In today’s world, the ability of robots to interact with humans and objects in the environment is still very limited.
Truly dynamic interactions are hardly possible because interaction forces cannot be accurately controlled. Also, for the same reason, robot mobility is typically restricted to a delimited working area, except for some simple and slow household devices. Since mobile robots are usually wheel based, mobility is additionally limited to unobstructed and even terrain. The next major step in robot evolution will see robots leaving the structured factory environment. This requires versatile and highly mobile mechanical devices to move and operate autonomously in unstructured environments, collaborating with humans where needed.
As a consequence, robot capabilities need to be massively improved in three areas:
At Wyss Zurich, the ANYmotion team is addressing these challenges by developing a set of three closely related products, each one providing its unique customer benefits for a wealth of robot applications:
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Hanspeter Fässler joined the ANYmotion team in 2015 as a Business Lead for the future startup company and Project Leader for the Wyss Zurich project. After studying Mechanical Engineering at ETH Zurich and Stanford University, he completed the first Ph.D. in robotics awarded at ETH Zurich in 1989. During his 25 years’ experience in various industrial executive roles, mostly at ABB, and with more than 10 years non-executive board experience, he gained a deep insight into many global industries and their important business processes.
Samuel Bachmann received his M.Sc. in Robotics, Systems and Control at ETH Zurich in 2015. His master thesis was about the visual inspection of pressure gauges and valve positions for the ARGOS Challenge. Afterwards, he continued his work at the Autonomous Systems Lab, ETH Zurich and was responsible for all the ARGOS visual inspection tasks as well as detecting various sound patterns. He contributed a great part of the robot user interface and is part of the software deployment team.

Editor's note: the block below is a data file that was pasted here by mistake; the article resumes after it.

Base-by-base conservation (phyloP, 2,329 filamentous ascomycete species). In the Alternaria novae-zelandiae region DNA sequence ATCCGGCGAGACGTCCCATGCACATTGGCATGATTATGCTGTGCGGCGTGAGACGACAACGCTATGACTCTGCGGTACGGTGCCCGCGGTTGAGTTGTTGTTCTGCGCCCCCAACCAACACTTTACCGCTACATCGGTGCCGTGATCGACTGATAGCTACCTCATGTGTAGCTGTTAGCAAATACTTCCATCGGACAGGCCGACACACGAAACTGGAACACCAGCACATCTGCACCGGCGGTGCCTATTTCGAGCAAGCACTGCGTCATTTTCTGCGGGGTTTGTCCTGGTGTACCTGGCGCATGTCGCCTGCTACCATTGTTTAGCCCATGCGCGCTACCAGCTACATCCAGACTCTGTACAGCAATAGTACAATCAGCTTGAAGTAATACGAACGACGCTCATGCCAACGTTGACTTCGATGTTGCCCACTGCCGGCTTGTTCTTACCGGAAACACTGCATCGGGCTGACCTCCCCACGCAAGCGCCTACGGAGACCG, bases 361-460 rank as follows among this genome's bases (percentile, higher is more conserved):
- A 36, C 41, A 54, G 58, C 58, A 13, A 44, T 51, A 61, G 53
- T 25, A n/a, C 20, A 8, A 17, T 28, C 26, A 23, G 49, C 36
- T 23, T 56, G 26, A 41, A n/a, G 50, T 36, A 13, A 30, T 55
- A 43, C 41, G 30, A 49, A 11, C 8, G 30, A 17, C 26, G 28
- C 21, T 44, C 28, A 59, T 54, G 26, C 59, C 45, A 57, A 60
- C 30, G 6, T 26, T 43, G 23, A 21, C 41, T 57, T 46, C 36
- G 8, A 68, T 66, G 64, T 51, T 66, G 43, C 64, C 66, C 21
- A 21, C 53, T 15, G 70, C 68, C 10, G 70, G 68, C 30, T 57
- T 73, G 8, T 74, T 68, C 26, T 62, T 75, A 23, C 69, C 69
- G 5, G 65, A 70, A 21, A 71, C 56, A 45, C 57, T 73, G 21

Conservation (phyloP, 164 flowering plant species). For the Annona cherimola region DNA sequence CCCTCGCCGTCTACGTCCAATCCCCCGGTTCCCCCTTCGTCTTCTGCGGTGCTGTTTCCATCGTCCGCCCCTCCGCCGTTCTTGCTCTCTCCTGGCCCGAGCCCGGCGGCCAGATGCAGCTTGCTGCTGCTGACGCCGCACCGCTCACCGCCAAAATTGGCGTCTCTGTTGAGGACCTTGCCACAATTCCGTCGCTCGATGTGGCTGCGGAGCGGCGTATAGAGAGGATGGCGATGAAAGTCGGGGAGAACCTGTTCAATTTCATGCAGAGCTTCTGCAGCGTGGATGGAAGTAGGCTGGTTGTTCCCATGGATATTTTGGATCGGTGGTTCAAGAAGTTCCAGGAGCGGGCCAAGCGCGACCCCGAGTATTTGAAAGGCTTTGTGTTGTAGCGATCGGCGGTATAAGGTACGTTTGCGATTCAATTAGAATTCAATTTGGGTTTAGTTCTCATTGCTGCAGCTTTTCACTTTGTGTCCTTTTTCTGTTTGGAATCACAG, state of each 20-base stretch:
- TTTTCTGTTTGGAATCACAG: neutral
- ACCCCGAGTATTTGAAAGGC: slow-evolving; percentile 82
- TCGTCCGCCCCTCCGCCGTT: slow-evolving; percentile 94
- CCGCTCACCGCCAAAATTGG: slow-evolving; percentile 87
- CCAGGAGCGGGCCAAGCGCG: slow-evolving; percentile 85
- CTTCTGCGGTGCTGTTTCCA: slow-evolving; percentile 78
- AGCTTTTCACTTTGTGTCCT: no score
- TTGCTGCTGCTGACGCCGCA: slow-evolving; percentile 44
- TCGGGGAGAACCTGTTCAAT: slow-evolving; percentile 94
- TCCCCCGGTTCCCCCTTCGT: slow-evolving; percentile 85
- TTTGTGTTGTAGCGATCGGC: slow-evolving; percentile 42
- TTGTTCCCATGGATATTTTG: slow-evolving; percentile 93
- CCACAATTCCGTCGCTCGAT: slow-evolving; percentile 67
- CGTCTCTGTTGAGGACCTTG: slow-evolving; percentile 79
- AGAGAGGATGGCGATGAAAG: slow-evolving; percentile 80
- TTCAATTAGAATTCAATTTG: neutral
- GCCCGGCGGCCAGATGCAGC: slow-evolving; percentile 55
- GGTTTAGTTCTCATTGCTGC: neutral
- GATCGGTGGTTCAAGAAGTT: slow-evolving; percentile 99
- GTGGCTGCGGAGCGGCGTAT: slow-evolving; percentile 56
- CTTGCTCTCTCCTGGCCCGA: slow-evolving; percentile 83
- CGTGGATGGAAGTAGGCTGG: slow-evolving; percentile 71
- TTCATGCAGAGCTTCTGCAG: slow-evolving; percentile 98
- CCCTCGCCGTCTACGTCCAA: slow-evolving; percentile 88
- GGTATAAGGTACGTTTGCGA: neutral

Remo Diethelm received his M.Sc. in Mechanical Engineering at ETH Zurich in 2013. During his master’s studies, using state of the art contact laws, he programmed a physics simulation that can be used for gait learning and optimization in walking robots. His subsequent work at the Autonomous Systems Lab at ETH Zurich was dedicated to ANYmal’s high level software development, including localization, mapping, navigation and mission execution. In the beginning of 2015, he took charge of the software lead for the ARGOS (Autonomous Robot for Gas and Oil Sites) Challenge participation.
Andreas Lauber holds a M.Sc. in Mechanical Engineering from ETH Zurich (2011). He started his work on legged robotics as an undergraduate student, designing the first quadrupedal robot at the Autonomous Systems Lab (ETH Zurich). Later on, Andreas Lauber implemented a whole-body control strategy during his master’s studies. Andreas also worked for two years at Helbling Technik AG, where he was part of an interdisciplinary team developing laboratory systems. With his experience in mechanical development, he joined the Robotic Systems Lab (ETH Zurich) in 2014 where he rapidly took charge of the hardware lead for the ARGOS challenge. With his strong interest in development processes, he will focus on mechanical design and production within the ANYmotion team.